When Gilbert M. Grosvenor retired as chairman of the National Geographic Society in 2010, ending five successive generations and 122 years of family stewardship, he was characteristically modest. “I’ve done my thing,” he said. “It’s time for others to have their turn.”
Despite the privilege of an Ivy League education and a summer home on an estate in Nova Scotia that belonged to his great-grandfather Alexander Graham Bell, Grosvenor kept a low-key profile. He once took a peanut butter and jelly sandwich on a plane and wore, a journalist wrote, “ostentatiously inexpensive suits.”
But the understated persona belies the contributions of a man and family who helped make National Geographic the iconic, multimedia empire it is today. The organization founded in 1888 “for the increase and diffusion of geographic knowledge” would, during Grosvenor’s tenure, expand into television, film, books, children’s publications, and digital media. It would also extend its reach to foreign-language readers and restore geography education to American classrooms—an achievement for which Grosvenor was awarded the Presidential Medal of Freedom.
In his new memoir, A Man of the World, Grosvenor, now 91, explains what it was like to grow up in the family business that was National Geographic, and why the Society’s mission is more important than ever. Grosvenor spoke by telephone from his lakeside cabin in Nova Scotia. The interview is edited and condensed for clarity.
You grew up in a home where everyone from polar explorer Robert Peary to Amelia Earhart to Louis Leakey crossed the threshold. Your great-grandfather, Alexander Graham Bell, inventor of the telephone, was a Society founder. The press called your grandparents [Gilbert H. and Elsie Bell Grosvenor] “Mr. and Mrs. Geography.” Was being a Grosvenor a burden?
Yes. I was driven by a fear of failure and couldn’t tolerate the thought of not succeeding. In the early days of my career, when I was a photographer for the magazine, I knew every time I was taking a picture, everyone was watching.
Let’s talk about your pre-Geographic life. Ironically, you took a geography course at Yale.
It was awful. How many bananas did Brazil export last year? That was geography then, so I dropped it.
Your original career path was medicine, but your life took a turn.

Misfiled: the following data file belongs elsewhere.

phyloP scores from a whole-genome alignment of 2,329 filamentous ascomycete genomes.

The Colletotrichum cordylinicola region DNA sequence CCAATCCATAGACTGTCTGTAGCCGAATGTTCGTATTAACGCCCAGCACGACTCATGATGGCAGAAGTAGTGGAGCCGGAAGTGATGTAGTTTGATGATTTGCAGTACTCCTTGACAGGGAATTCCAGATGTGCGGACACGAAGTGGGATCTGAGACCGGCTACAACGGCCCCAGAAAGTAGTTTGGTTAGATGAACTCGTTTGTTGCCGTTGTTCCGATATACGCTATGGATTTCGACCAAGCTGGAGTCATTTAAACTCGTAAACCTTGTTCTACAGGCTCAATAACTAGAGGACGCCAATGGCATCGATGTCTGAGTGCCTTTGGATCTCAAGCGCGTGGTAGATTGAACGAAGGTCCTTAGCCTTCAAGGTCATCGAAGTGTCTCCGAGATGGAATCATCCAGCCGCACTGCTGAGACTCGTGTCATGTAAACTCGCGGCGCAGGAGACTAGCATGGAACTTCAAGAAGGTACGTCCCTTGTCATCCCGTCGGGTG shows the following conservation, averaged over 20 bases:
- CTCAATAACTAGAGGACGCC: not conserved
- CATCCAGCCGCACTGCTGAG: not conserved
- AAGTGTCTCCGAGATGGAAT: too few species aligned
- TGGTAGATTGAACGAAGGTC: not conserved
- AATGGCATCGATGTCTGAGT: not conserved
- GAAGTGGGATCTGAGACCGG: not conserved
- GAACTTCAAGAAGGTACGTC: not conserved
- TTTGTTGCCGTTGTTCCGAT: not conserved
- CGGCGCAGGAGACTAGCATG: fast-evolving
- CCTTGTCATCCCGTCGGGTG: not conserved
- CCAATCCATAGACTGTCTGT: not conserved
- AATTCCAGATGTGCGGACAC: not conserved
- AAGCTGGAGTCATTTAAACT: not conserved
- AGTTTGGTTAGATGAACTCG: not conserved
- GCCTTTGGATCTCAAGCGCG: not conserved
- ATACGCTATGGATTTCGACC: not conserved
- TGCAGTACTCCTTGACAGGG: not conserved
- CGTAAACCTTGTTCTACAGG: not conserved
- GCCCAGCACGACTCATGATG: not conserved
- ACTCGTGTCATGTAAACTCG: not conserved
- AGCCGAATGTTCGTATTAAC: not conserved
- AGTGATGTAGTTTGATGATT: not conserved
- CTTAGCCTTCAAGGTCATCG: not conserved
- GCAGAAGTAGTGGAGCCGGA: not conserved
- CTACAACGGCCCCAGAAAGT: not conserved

Between my junior and senior year, I went to the Netherlands as part of a program to help repair the damage caused by an immense flood. A friend and I volunteered and my father asked if we could do a story for the magazine. I was impressed by the damage, and the spirit of the Dutch. I realized that the only way the world would learn about this was through National Geographic. It changed my life. I was hooked on the power of storytelling and discovered the power of journalism.
You joined the “family firm” as a picture editor for the magazine, became editor at 39, and published a package on pollution signaling that the rose-colored glasses the magazine was derided for were off. Perhaps most controversial was the June 1977 story on South Africa that took a hard look at apartheid and its legacy of poverty. Its government disparaged it as biased.
When we sent an advance copy of the issue to South Africa’s ambassador Pik Botha, he summoned me to his office. He was furious. When I challenged him and pointed to a copy of Time that had a story that pulverized his country, Botha picked up the copy of our magazine, slammed it on his desk, and roared: “You don’t understand. People believe what you write!”
Botha “had inadvertently put his finger on the pulse that made us tick,” you write in your book. Certainly, trust is more relevant than ever in an era of “fake news.”
Yes, that trust is invested in the Geographic staff, and especially in the magazine’s researchers [fact-checkers].
The South Africa article also ignited a firestorm among some board members who disapproved. The threat of an editorial oversight committee hovered over the magazine.